A couple of days ago, Primly Stable commented on the post from last month about the false claims that the NHS was buying loaves of bread for £32 a piece, pointing out that The Express had issued a retraction of the story (though it remains available online), and Tabloid Watch followed this up with an excellent post pointing out that The Sun had quietly deleted the story too.
At Tabloid Watch’s suggestion, I emailed Emma Boon of the TaxPayers’ Alliance, who was quoted by a number of papers (including The Mail and The Telegraph) as saying
“It smacks of incompetence that the Welsh NHS is paying so much more for these goods than they are available for in the shops.
“The cost per unit prices are way above supermarket prices for gluten-free products in some cases which is really worrying.”
“This doesn’t look like taxpayers are getting value for money.”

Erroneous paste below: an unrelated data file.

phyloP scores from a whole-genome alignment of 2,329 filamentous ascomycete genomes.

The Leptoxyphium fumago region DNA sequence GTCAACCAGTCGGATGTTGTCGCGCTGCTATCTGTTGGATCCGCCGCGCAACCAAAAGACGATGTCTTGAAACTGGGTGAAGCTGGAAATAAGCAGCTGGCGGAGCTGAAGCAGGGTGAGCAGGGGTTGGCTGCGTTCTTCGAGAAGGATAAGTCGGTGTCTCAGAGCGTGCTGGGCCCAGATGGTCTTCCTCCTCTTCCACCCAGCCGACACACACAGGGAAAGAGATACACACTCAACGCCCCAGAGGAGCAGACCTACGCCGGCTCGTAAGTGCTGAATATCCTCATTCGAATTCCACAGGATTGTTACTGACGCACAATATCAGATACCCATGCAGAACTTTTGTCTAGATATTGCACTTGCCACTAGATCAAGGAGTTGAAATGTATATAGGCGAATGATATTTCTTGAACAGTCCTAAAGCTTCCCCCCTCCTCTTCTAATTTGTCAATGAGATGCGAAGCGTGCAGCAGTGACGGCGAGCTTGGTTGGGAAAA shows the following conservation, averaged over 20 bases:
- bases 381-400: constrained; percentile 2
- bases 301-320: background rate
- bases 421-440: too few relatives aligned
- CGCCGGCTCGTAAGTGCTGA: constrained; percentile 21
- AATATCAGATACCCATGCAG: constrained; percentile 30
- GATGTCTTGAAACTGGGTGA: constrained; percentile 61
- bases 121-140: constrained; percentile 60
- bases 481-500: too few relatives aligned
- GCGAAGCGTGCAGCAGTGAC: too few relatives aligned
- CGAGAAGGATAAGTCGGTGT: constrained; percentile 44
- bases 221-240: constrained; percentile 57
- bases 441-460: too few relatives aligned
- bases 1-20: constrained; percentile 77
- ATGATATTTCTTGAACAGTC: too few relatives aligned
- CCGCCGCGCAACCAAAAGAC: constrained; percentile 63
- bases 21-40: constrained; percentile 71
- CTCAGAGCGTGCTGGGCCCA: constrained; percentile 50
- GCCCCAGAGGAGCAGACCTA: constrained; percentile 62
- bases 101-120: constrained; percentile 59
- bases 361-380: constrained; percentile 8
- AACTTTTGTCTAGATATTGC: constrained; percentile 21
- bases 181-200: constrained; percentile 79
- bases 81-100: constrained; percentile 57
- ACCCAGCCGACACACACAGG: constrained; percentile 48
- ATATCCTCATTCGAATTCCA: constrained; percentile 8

to ask if she or the TPA would be retracting the comments, and whether the TPA would remove the claim from their website. Here, in full, is her reply:
Thank you for your e-mail. £2.82 is still an awful lot of dough for a loaf. A cursory glance around my local supermarket or online reveals gluten free loaves are sold for much less.
Whichever way you slice it I stand by every word of my comment.
The reply may not have addressed any of my concerns (for one thing, the claim that the NHS spends £32 on bread is still up on the TPA website), but those are some excellent puns, I’m sure you’ll agree. I’d say Boon should consider writing for a tabloid in her spare time, but judging by how often she and the rest of the TaxPayers’ Alliance are quoted in the papers, it seems a little redundant.